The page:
Jan Kees Vis, Unilever’s director of sustainable agriculture and chairman of the RSPO, says it is “not realistic” to halt palm-oil expansion, but believes much growth can be achieved by raising yields. The best plantations currently yield 10 tonnes per hectare, but in the future this could hit 18 or even 50 tonnes, he says.
The best plantations can obtain RSPO certification for sustainability – but only 4 per cent of global supply (1.5m tonnes) is currently certified sustainable. The first shipment arrived in Rotterdam last November and costs about 35 per cent more than normal supplies. Another scheme, Green Palm, is already bringing prices for RSPO supplies down further, adding just 5 per cent to the cost.
Unilever has publicly committed to sourcing only certified palm oil by 2015. Premier Foods has a date of 2011, United Biscuits 2012. Most companies, however, including Cadbury, Kellogg’s, Nestlé, Mars and Heinz, have given no commitment to switch to an RSPO-certified supply. They merely say that their suppliers are members.
As Vis puts it bluntly: “The volume of certified palm oil traded is disappointingly low so far; the reason for this being that many companies are not prepared to pay a premium for certified oil.”
Environmentalists fear that the RSPO is itself greenwash, cover for a programme of vicious and unrelenting deforestation. Even the RSPO concedes that its members have subsidiaries who plant palm oil, and who are not bound by – and do not abide by – its rules.
As if this were not enough, in the rush to replace diminishing fossil fuel, palm oil is being mixed into petrol. The EU Biofuels Directive aims to put biofuels in 5 per cent of all fuel pumps. Destroying peat forests for palm oil is especially bad for the climate, as these semi-saturated soils are dense “carbon stores” which release colossal quantities of C02 when they are burnt to make way for palm oil.
In its “Cooking the Climate” report, Greenpeace calculated that the burning of South-east Asia’s peat forests – largely for palm-oil plantations – spewed 1.8bn tonnes of greenhouse gas into the atmosphere: 4 per cent of global climate-change emissions from 0.1 per cent of Earth’s land. According to Greenpeace forest campaigner James Turner, “The destruction of these forests is a really serious cause of climate change, but some companies are still trying to look the other way. It’s time for them to cancel contracts with the worst suppliers, because purchasing power is a highly effective tool in changing this industry.”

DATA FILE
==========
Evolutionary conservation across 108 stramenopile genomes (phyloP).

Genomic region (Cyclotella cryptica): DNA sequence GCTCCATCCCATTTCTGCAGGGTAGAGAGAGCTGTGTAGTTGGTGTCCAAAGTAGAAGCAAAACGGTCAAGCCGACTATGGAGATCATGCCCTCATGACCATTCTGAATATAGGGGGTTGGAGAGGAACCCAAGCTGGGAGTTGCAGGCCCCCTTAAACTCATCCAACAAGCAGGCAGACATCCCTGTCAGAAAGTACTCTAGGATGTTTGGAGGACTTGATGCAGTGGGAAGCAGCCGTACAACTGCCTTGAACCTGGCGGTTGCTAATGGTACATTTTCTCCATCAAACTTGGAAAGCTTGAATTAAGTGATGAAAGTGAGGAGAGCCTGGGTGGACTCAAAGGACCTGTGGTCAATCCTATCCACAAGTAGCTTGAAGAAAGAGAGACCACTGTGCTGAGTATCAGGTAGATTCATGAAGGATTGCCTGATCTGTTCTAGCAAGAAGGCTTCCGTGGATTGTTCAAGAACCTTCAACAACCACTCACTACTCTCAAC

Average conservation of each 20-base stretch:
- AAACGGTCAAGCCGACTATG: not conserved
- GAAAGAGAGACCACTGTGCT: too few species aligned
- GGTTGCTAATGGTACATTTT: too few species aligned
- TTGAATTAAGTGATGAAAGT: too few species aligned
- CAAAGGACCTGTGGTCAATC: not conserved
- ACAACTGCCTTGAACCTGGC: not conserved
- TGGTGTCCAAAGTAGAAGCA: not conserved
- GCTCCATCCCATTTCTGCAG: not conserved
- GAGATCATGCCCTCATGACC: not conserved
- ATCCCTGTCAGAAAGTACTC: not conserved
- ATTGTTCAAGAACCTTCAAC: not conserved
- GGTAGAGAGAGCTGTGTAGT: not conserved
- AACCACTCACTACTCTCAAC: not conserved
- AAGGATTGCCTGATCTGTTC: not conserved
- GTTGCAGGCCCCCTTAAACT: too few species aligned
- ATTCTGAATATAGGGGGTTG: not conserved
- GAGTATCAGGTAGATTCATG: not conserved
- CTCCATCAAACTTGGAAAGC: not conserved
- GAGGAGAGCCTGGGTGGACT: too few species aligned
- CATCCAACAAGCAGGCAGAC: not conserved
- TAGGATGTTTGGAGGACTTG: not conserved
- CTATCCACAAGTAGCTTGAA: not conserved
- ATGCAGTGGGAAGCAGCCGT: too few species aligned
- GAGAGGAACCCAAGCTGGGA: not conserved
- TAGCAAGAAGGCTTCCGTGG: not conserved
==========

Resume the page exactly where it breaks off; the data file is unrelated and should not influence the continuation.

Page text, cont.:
Conservationists are increasingly wondering whether the wholesale destruction of rainforests to make margarine is the most striking of all examples of environmental lunacy. It isn’t just destroying one of the last great wildernesses, its rare animals and some of the remaining people whose ways are at odds with modern living. It also threatens to damage our own lives in the West.
Deforestation causes 18 per cent of Co2 emissions, according to British government figures – a key element in the rising temperatures that in coming decades will alter our world for ever. No one can be exactly sure what climate change will bring but, in Britain, we can expect more flooding and winter gales, drier summers, water shortages, and more food poisoning and skin cancer. The sea will not just sweep over Bangladesh and the Maldives, but possibly threaten low-lying parts of Britain, such as London, too. Meanwhile, millions of people in developing countries with failing agriculture could migrate to northern Europe.
The wealthy Western countries who have already felled their own forests (woods once covered Britain from Cornwall to Caithness) may have to pay more and more to protect those that remain in other parts of the world. At the Copenhagen summit in December, Britain and other countries will press for REDD (Reducing Emission from Deforestation and Degradation) – essentially a scheme for funding jungles in developing countries.
In the meantime, forest campaigners hope that big companies will come under increasing scrutiny over palm oil. The Unilever-backed RSPO wants them to commit to a sustainable supply. Friends of the Earth and Greenpeace say palm-oil use should be reduced or phased out altogether. A few have already done so – PepsiCo, for instance, is phasing out palm oil from its remaining two products. United Biscuits says it has reduced palm oil in Digestives by 65 per cent and in McCoys by 76 per cent since 2005.
So far, companies have managed to avoid much scrutiny over the havoc palm oil is wreaking. For now, it is “only” the native peoples, the orangutans and the other animals of the rainforest who have experienced the most profound changes. They are losing the habitat that they thought would be around for ever.
“When I was a young girl I used to be so happy walking in the forest,” one Penan woman told Bruce Parry after trekking overnight to pass on her message. “I used to sing while I was looking for sago. I loved to hear the sound of the wild peacocks, the hornbills and the gibbons, and when I looked at the forest it was lovely.”
Palm oil facts
90 per cent of Sumatra’s orangutan population has disappeared since 1900. They now face extinction
90 per cent of wildlife disappears when the forest is replaced by palm, creating a biological desert
98 per cent of Indonesia’s forests may be destroyed by 2022 according to the United Nations
43 of Britain’s 100 top grocery brands contain or are thought to contain palm oil